For approximately 1,500 years humoralism was the dominating medical concept from India to Europe. The original theory of the four body fluids, qualities, and elements was constantly expanded: by the four temperaments (sanguine, phlegmatic, choleric, melancholic), by the four seasons, the 12 signs of the zodiac, then later by the four evangelists, certain musical scales, etc. This concept allowed the physician to put the patient with his her respective symptoms at the center of a comprehensive model: the powers of the macrocosm and the microcosm influenced one another within the individual on a continuous basis. By means of thorough anamnesis, prognoses, and dietary instructions (‘contraria contrariis’; allopathy), physicians supported the healing powers of nature (‘vis medicatrix naturae’; ‘medicus curat, natura sanat’), a model which—according to the principle of ‘similia similibus’—is still valid today in homeopathy.

With the political decline of the Western Roman Empire during the fifth and sixth centuries, a Christian art of healing came to the fore in Western Europe. In this, the traditions of ancient practice (Cassiodor, 487–583) mingled with a magic-influenced popular art of healing and Christian cosmology to create a world of ‘Christus Medicus.’ Such a theological–soteriological concept of medicine was able to take up the ancient cult of Asclepius. In early Christian and medieval iatro-theology diseases were interpreted as the result of sin or as a divine act of providence. This still continues to have an effect on contemporary religious practices, such as the use of votive tablets, intercessions, and pilgrimages. In her medical writings (e.g., Physica; Causae et Curae), Hildegard of Bingen (1098–1179) left abundant evidence of the medieval art of healing.

The so-called monastic medicine, or pre-Salernitarian medicine (sixth to twelfth century) was superseded in southern Italy and Spain by the adoption of ancient traditions from Arabian medicine. Beginning in Salerno in the eleventh century with Constantinus Africanus (1018–87) and Toledo in the twelfth century with Gerhard of Cremona (1114–87) and his followers, the era of scientifically oriented medicine taught at universities began. Northern Italy, Montpellier, and Paris became major centers of medical study at this time. Hippocratic–Galenian medicine became the all-embracing and generally binding concept.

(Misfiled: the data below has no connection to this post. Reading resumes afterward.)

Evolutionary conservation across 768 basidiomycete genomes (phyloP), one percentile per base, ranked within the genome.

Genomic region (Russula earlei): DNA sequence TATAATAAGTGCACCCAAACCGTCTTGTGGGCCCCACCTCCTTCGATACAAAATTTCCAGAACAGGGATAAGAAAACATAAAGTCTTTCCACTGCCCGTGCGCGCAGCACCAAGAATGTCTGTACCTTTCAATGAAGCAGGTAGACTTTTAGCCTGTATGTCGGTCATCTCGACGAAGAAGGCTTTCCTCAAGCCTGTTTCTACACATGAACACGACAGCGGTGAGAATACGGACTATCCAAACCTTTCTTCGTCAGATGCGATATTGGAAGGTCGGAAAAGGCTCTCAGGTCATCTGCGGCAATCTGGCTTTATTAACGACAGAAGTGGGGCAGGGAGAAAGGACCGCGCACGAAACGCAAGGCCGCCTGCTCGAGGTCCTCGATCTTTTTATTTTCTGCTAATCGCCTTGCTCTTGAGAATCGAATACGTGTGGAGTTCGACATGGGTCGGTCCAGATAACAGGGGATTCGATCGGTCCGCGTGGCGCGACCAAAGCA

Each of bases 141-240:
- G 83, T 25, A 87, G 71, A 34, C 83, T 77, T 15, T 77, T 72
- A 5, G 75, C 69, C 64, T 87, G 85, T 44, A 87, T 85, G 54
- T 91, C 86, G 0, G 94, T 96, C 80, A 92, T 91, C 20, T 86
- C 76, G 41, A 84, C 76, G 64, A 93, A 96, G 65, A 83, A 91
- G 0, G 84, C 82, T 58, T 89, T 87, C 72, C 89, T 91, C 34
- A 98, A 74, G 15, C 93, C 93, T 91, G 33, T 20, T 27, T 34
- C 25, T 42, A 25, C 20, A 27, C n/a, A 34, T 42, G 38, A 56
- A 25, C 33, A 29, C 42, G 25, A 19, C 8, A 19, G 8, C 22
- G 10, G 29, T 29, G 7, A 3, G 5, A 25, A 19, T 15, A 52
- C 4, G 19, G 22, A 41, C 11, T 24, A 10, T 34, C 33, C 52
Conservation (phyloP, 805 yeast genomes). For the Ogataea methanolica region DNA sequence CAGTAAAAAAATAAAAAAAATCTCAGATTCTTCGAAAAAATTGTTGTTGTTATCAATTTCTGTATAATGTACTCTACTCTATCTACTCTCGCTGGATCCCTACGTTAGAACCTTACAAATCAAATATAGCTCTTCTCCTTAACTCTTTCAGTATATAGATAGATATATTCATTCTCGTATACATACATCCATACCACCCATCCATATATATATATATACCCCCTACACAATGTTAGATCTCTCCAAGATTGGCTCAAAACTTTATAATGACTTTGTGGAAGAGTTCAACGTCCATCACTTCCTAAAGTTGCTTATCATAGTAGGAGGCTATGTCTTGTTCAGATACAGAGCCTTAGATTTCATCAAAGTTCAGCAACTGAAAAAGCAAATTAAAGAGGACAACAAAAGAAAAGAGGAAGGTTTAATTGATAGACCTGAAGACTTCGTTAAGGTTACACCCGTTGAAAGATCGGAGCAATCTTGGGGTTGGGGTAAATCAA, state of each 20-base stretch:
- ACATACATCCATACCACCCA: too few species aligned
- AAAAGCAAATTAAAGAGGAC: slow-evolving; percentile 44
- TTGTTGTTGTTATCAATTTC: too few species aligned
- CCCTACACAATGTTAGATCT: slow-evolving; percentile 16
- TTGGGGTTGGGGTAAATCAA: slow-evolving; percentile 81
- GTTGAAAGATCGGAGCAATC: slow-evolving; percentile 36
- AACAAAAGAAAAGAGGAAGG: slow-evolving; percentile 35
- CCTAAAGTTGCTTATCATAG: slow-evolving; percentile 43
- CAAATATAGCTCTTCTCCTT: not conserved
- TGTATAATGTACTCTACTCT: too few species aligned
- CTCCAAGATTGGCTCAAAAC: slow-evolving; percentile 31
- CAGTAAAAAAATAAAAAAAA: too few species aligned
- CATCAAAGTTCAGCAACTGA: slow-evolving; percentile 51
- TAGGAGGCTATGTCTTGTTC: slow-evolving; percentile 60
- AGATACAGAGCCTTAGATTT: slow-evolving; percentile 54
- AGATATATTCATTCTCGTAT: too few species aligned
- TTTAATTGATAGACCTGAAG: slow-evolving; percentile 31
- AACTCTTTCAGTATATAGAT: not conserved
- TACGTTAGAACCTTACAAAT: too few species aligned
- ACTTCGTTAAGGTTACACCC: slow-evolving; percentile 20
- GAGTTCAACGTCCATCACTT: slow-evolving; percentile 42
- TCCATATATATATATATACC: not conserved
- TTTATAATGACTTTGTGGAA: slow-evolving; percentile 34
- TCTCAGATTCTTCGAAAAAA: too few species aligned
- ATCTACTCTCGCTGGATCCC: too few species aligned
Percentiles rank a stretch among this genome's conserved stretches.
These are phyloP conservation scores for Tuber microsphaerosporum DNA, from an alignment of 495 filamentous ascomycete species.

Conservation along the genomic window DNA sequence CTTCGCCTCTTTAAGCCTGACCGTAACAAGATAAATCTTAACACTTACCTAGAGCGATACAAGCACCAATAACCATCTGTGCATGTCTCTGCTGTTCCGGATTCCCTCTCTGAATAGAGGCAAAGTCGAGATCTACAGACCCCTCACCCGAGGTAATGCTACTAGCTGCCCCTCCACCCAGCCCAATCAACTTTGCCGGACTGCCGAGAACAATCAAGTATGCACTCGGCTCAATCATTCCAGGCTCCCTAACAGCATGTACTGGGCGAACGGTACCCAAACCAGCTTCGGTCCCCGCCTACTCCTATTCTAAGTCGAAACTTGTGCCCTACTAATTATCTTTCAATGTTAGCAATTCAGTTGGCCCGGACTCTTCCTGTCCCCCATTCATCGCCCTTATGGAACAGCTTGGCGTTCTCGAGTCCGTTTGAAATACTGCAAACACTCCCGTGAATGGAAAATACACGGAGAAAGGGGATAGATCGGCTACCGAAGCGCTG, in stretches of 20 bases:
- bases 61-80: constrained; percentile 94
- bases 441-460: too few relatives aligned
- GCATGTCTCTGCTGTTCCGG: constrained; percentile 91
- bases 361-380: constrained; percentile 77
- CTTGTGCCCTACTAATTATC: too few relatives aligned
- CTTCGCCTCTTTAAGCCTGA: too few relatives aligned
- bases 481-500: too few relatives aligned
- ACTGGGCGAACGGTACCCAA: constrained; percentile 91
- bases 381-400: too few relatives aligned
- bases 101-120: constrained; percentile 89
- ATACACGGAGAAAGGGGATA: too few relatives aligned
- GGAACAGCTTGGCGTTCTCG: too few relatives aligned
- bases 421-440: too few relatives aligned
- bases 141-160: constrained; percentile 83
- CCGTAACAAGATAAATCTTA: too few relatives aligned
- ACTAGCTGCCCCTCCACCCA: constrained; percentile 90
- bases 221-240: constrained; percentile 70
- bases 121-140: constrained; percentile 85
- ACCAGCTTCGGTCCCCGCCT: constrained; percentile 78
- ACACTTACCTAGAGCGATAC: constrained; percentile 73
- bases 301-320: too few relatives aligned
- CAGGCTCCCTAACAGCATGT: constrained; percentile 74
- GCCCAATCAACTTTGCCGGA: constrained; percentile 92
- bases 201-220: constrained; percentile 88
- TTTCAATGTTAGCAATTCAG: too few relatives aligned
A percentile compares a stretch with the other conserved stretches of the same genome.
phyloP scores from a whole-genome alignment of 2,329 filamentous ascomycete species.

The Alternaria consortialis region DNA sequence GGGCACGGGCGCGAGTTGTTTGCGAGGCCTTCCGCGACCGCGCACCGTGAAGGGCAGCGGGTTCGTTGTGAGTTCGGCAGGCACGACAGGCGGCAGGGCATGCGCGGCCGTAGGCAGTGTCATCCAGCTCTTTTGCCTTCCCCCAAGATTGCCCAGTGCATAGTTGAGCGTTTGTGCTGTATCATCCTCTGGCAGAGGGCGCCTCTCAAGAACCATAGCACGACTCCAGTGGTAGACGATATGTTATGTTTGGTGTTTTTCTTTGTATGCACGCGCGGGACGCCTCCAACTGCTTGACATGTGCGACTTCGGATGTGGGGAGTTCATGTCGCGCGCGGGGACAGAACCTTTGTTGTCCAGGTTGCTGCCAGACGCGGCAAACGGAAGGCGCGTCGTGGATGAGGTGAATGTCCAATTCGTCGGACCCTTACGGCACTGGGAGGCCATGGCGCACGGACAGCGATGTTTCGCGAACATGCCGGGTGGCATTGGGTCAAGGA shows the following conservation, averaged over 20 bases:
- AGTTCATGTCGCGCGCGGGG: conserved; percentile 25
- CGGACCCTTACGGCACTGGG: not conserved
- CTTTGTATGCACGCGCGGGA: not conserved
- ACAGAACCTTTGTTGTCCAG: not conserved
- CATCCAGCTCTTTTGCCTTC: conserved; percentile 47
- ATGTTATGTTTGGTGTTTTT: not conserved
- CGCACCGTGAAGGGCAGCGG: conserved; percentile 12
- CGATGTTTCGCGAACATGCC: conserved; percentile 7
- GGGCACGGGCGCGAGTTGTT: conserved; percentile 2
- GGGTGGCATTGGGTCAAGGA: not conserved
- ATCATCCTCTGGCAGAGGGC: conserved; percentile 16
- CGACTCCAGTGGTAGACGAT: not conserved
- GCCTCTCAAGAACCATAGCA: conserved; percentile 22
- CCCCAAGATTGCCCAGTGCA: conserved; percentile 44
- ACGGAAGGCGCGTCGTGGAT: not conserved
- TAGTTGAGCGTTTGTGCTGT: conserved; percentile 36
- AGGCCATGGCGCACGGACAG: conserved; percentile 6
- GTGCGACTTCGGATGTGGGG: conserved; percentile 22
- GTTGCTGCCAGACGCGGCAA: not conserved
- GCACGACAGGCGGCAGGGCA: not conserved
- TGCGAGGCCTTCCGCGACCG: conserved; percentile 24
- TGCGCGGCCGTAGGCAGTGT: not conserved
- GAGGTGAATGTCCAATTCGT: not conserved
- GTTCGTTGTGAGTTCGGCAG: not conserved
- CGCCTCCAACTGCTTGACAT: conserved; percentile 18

Neoplatonism and astrology (of which Marsilius Ficino, 1433–99 was a prominent practitioner), contributed to shaping Hippocratic–Galenian medicine into an all-encompassing model during the Renaissance. Modern medicine has been gradually developing ever since. This development was furthered by the discovery of numerous ancient texts, e.g., the De re medicina of Celsus, discovered in 1455. Andreas Vesalius (1514–64), in his secular anatomical work De humani corporis fabrica (1543), wanted to purify the ancient authorities of errors that had arisen through mistranslation. More and more, medicine based itself on its own experience, on its own theories, and on its own ‘experiments.’ Theophrast of Hohenheim known by the name of Paracelsus (1493 94–1541) introduced a chemistry-oriented way of thinking into medicine, while Rene Descartes (1596–1650) contributed a mathematical–mechanical thought pattern; both were complemented by Francis Bacon’s (1561–1626) model of empirical thinking. The human body was released from religious cosmology and gradually became the outstanding subject of scientific examination. This initially took the form of anatomical explorations.

A secular step was taken at the end of the eighteenth century and early in the nineteenth century in English and French hospitals: the focus of medicine and of the physicians shifted from the patient to his her disease. The sick man disappeared from medical cosmology. Seventeenth-century attempts at scientific systematization led to extensive nosologies in medicine, e.g., that of Thomas Sydenham (1624–89). Hippocratic– Galenian symptomatology, which was directed at the individual patient, was replaced by described syndromes. These syndromes became detached from the individual sick person, who turned into a mere ‘case.’ With this, a scientific–experimental field of separate research into disease entities opened up for medicine.

The man-machine model of iatro-physics and the man-reagent model of iatro-chemistry finally introduced modern scientific thinking into medicine. As medical theory was progressively freed from any religious or metaphysical reasoning, the question as to the source of life was raised. It was answered by dynamic concepts of disease, by psychodynamism and biodynamism. These concepts finally led, via Brownianism, to modern psychopathology and psychotherapy. In contrast to that, iatro-morphology built on the visible and observable. Georgio Baglivi (1668–1708) paved the way from humoral to solid pathology. Pathology improved from Giovanni Battista Morgagni’s (1682–1771) organ pathology via Francois-Xavier Bichat’s (1771–1802) tissue pathology to the functional cellular pathology of Rudolf Virchow (1821–1902). Cellular pathology established the physiological and pathological fundamentals of scientific medicine.